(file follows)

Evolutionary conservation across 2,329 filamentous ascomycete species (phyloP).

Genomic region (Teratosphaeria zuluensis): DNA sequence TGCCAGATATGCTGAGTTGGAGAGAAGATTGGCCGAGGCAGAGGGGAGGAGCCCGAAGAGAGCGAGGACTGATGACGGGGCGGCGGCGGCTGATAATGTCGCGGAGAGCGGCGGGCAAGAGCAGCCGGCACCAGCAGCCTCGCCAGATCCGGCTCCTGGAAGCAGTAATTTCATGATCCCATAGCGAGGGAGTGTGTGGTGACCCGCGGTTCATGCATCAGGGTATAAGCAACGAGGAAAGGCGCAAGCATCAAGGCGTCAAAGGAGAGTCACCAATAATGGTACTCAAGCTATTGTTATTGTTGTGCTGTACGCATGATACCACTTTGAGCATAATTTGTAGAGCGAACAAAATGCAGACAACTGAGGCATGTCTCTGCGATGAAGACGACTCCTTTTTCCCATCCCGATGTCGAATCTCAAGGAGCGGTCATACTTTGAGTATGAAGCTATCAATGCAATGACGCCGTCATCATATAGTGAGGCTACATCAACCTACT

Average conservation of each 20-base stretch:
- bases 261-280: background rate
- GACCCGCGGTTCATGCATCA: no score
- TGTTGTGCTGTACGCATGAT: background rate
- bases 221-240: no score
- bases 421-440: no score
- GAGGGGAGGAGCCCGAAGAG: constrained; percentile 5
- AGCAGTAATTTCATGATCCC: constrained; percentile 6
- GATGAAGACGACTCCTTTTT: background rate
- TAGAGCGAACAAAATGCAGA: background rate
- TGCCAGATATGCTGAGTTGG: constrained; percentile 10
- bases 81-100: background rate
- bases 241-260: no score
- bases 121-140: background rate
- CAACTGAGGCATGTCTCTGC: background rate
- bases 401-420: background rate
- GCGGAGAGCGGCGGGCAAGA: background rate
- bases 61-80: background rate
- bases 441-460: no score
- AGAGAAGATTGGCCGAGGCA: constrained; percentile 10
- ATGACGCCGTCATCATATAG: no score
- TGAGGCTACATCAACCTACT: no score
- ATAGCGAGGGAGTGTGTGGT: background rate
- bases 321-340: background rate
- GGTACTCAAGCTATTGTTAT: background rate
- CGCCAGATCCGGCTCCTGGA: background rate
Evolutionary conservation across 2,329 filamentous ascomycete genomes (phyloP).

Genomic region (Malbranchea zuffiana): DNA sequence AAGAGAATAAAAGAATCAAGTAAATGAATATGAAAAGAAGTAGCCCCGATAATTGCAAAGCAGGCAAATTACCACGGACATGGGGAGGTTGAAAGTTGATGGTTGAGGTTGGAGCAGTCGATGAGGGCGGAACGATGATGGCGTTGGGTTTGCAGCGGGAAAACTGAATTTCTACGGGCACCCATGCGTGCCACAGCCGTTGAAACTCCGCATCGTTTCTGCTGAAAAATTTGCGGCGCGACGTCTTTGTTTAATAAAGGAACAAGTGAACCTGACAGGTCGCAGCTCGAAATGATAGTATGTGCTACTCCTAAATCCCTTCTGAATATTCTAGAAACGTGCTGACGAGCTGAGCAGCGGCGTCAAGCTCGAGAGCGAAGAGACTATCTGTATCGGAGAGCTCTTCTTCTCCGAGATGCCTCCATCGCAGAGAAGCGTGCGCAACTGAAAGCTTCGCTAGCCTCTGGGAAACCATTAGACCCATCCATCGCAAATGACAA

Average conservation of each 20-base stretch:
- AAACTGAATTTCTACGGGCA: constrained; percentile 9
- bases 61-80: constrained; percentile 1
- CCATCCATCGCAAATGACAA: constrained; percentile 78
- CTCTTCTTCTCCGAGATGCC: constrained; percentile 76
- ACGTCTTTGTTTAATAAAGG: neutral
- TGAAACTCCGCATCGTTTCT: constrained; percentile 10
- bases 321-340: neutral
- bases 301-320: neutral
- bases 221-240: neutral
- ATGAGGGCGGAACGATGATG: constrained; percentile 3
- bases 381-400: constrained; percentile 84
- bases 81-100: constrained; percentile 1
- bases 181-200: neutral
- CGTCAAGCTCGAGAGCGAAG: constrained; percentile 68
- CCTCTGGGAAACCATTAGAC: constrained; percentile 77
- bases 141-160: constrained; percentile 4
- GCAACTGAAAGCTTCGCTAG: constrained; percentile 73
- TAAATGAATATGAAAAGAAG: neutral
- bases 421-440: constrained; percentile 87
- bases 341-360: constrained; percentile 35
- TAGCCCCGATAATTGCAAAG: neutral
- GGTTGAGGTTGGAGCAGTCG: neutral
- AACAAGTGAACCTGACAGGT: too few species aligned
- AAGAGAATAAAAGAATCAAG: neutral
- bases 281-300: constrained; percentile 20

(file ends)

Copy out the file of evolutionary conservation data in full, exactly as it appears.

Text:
Evolutionary conservation across 2,329 filamentous ascomycete species (phyloP).

Genomic region (Teratosphaeria zuluensis): DNA sequence TGCCAGATATGCTGAGTTGGAGAGAAGATTGGCCGAGGCAGAGGGGAGGAGCCCGAAGAGAGCGAGGACTGATGACGGGGCGGCGGCGGCTGATAATGTCGCGGAGAGCGGCGGGCAAGAGCAGCCGGCACCAGCAGCCTCGCCAGATCCGGCTCCTGGAAGCAGTAATTTCATGATCCCATAGCGAGGGAGTGTGTGGTGACCCGCGGTTCATGCATCAGGGTATAAGCAACGAGGAAAGGCGCAAGCATCAAGGCGTCAAAGGAGAGTCACCAATAATGGTACTCAAGCTATTGTTATTGTTGTGCTGTACGCATGATACCACTTTGAGCATAATTTGTAGAGCGAACAAAATGCAGACAACTGAGGCATGTCTCTGCGATGAAGACGACTCCTTTTTCCCATCCCGATGTCGAATCTCAAGGAGCGGTCATACTTTGAGTATGAAGCTATCAATGCAATGACGCCGTCATCATATAGTGAGGCTACATCAACCTACT

Average conservation of each 20-base stretch:
- bases 261-280: background rate
- GACCCGCGGTTCATGCATCA: no score
- TGTTGTGCTGTACGCATGAT: background rate
- bases 221-240: no score
- bases 421-440: no score
- GAGGGGAGGAGCCCGAAGAG: constrained; percentile 5
- AGCAGTAATTTCATGATCCC: constrained; percentile 6
- GATGAAGACGACTCCTTTTT: background rate
- TAGAGCGAACAAAATGCAGA: background rate
- TGCCAGATATGCTGAGTTGG: constrained; percentile 10
- bases 81-100: background rate
- bases 241-260: no score
- bases 121-140: background rate
- CAACTGAGGCATGTCTCTGC: background rate
- bases 401-420: background rate
- GCGGAGAGCGGCGGGCAAGA: background rate
- bases 61-80: background rate
- bases 441-460: no score
- AGAGAAGATTGGCCGAGGCA: constrained; percentile 10
- ATGACGCCGTCATCATATAG: no score
- TGAGGCTACATCAACCTACT: no score
- ATAGCGAGGGAGTGTGTGGT: background rate
- bases 321-340: background rate
- GGTACTCAAGCTATTGTTAT: background rate
- CGCCAGATCCGGCTCCTGGA: background rate
Evolutionary conservation across 2,329 filamentous ascomycete genomes (phyloP).

Genomic region (Malbranchea zuffiana): DNA sequence AAGAGAATAAAAGAATCAAGTAAATGAATATGAAAAGAAGTAGCCCCGATAATTGCAAAGCAGGCAAATTACCACGGACATGGGGAGGTTGAAAGTTGATGGTTGAGGTTGGAGCAGTCGATGAGGGCGGAACGATGATGGCGTTGGGTTTGCAGCGGGAAAACTGAATTTCTACGGGCACCCATGCGTGCCACAGCCGTTGAAACTCCGCATCGTTTCTGCTGAAAAATTTGCGGCGCGACGTCTTTGTTTAATAAAGGAACAAGTGAACCTGACAGGTCGCAGCTCGAAATGATAGTATGTGCTACTCCTAAATCCCTTCTGAATATTCTAGAAACGTGCTGACGAGCTGAGCAGCGGCGTCAAGCTCGAGAGCGAAGAGACTATCTGTATCGGAGAGCTCTTCTTCTCCGAGATGCCTCCATCGCAGAGAAGCGTGCGCAACTGAAAGCTTCGCTAGCCTCTGGGAAACCATTAGACCCATCCATCGCAAATGACAA

Average conservation of each 20-base stretch:
- AAACTGAATTTCTACGGGCA: constrained; percentile 9
- bases 61-80: constrained; percentile 1
- CCATCCATCGCAAATGACAA: constrained; percentile 78
- CTCTTCTTCTCCGAGATGCC: constrained; percentile 76
- ACGTCTTTGTTTAATAAAGG: neutral
- TGAAACTCCGCATCGTTTCT: constrained; percentile 10
- bases 321-340: neutral
- bases 301-320: neutral
- bases 221-240: neutral
- ATGAGGGCGGAACGATGATG: constrained; percentile 3
- bases 381-400: constrained; percentile 84
- bases 81-100: constrained; percentile 1
- bases 181-200: neutral
- CGTCAAGCTCGAGAGCGAAG: constrained; percentile 68
- CCTCTGGGAAACCATTAGAC: constrained; percentile 77
- bases 141-160: constrained; percentile 4
- GCAACTGAAAGCTTCGCTAG: constrained; percentile 73
- TAAATGAATATGAAAAGAAG: neutral
- bases 421-440: constrained; percentile 87
- bases 341-360: constrained; percentile 35
- TAGCCCCGATAATTGCAAAG: neutral
- GGTTGAGGTTGGAGCAGTCG: neutral
- AACAAGTGAACCTGACAGGT: too few species aligned
- AAGAGAATAAAAGAATCAAG: neutral
- bases 281-300: constrained; percentile 20